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Review: The Osmonds - A New Musical (UK Tour)

One of musics most iconic families are the subject of a brand new jukebox musical that receives its world premiere not on the West End or Broadway but in the form of a UK tour. Kicking off in February this year, The Osmonds has been one of the shows I have been most excited to see despite not being overly familiar with their catalogue of songs or their story (Shocking, I know) so I couldn't wait for my time my turn to come to see this show, after hearing friends and theatre fabs rave about it over the past 2 months. But would my lack of prior knowledge of the group impact my enjoyment of the show?

The Osmonds - A New Musical tells the story of Merrill, Alan, Jay, Wayne, Donny and Marie Osmond alongside other members of their family as they cope with their momentous rise to fame and all the twists that came with it. With a story written by Jay Osmond himself, this is a loving recollection of their story set to a soundtrack of hits from their careers both as solo members and a group. With more than 100 million record sales to their name, there really is no shortage of songs to choose from.

The setting for this story sees Jay Osmond (played by Alex Lodge) narrate the story, kicking off with his departure from the group before going right back to the start. Providing a tongue in cheek, winking at the audience narrative, Alex is undeniably charming as Jay, spending more time on stage than any of his famous siblings allowing for them to prepare for their next big performance in suitably outlandish costumes (designed by Lucy Osborne) both fitting for the era and musical theatre itself.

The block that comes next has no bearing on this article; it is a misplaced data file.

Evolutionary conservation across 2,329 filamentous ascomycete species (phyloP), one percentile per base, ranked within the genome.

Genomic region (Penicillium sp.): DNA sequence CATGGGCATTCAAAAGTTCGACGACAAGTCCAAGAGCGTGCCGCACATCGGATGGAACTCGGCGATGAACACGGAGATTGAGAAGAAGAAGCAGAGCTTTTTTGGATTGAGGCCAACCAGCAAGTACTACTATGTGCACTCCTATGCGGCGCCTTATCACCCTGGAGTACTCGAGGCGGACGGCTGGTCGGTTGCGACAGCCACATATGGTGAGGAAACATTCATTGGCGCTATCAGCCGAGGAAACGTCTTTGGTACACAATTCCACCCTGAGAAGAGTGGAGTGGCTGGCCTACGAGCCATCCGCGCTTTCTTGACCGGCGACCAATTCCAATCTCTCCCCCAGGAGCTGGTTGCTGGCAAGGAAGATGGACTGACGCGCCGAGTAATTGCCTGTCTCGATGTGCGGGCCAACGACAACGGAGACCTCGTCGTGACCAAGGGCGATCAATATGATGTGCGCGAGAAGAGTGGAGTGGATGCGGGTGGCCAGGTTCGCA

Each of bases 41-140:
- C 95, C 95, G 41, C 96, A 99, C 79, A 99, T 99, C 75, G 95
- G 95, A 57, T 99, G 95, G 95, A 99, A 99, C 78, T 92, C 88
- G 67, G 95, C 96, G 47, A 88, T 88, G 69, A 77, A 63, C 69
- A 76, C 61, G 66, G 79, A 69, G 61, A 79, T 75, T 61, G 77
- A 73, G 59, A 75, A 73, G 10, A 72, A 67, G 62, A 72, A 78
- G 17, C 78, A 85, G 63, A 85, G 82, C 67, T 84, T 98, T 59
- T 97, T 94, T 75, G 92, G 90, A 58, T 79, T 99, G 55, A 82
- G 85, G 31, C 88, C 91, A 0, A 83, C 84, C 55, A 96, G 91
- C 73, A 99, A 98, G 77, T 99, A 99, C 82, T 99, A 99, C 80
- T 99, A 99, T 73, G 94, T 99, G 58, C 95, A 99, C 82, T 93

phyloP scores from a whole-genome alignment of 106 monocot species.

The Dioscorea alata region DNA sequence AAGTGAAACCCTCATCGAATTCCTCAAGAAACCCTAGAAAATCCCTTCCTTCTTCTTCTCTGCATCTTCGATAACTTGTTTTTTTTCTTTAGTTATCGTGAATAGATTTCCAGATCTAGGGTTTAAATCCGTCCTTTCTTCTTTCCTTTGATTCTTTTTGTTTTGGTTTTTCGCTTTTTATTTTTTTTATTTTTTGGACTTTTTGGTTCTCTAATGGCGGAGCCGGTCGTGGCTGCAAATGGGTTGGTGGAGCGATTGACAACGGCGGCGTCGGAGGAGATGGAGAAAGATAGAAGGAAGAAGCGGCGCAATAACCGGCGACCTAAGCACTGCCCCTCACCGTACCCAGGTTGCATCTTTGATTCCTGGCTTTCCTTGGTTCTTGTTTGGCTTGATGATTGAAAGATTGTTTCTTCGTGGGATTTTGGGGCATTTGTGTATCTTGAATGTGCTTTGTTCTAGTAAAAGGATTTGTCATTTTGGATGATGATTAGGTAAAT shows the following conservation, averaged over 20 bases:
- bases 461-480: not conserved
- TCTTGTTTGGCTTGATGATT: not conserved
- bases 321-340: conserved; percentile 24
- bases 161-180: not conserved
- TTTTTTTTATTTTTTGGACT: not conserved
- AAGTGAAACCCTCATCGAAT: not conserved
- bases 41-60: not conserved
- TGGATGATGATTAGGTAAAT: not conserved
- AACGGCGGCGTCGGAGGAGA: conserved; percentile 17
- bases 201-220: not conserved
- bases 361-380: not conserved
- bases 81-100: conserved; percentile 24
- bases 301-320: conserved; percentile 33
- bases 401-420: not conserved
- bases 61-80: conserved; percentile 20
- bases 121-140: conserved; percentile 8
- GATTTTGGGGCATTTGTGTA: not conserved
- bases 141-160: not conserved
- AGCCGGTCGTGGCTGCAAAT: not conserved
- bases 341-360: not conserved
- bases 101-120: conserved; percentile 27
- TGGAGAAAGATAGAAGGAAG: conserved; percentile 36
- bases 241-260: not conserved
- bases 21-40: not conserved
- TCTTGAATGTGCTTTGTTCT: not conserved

Alan and Wayne Osmond are played by Jamie Chatterton and Danny Nattrass respectively – both wonderful in their roles, Ryan Anderson is an absolute standout as Merrill Osmond, delivering incredible vocals and an outstanding stage presence those who recently saw him in Pippin will be familiar with. For this performance, the role of the most famous Osmond, Donny, was played by understudy Tristan Whincup, who usually has an ensemble role including a small turn as Jimmy. Another example of how mind-blowingly good understudies were, Tristan was note-perfect in what is surely a challenging role. Together, the siblings had an authentic chemistry that bounced off the stage in all its harmless fun.

In a show dominated by the brothers, Georgia Lennon is refreshing as Marie Osmond, stealing the scenes she is in including a highlight performance of ‘Paper Roses’ and fabulous scenes portraying her partnership with brother Donny during their variety show. The Osmond clan is completed by Charlie Allen and Nicola Bryan as parents George and Olive. A revolving cast of talented children are on hand to perform as the group when they first started – at this performance, Jack Jones, Alfie Jomes, Alfie Murray, Tom Walsh, Osian Salter and Fraser Fowkes showcases a crazy amount of talent for their young ages, with Osian provoking audible “awws” from the audience as young Donny and Fraser effortlessly channelling little Jimmy with his performance of ‘Long Haired Lover from Liverpool’.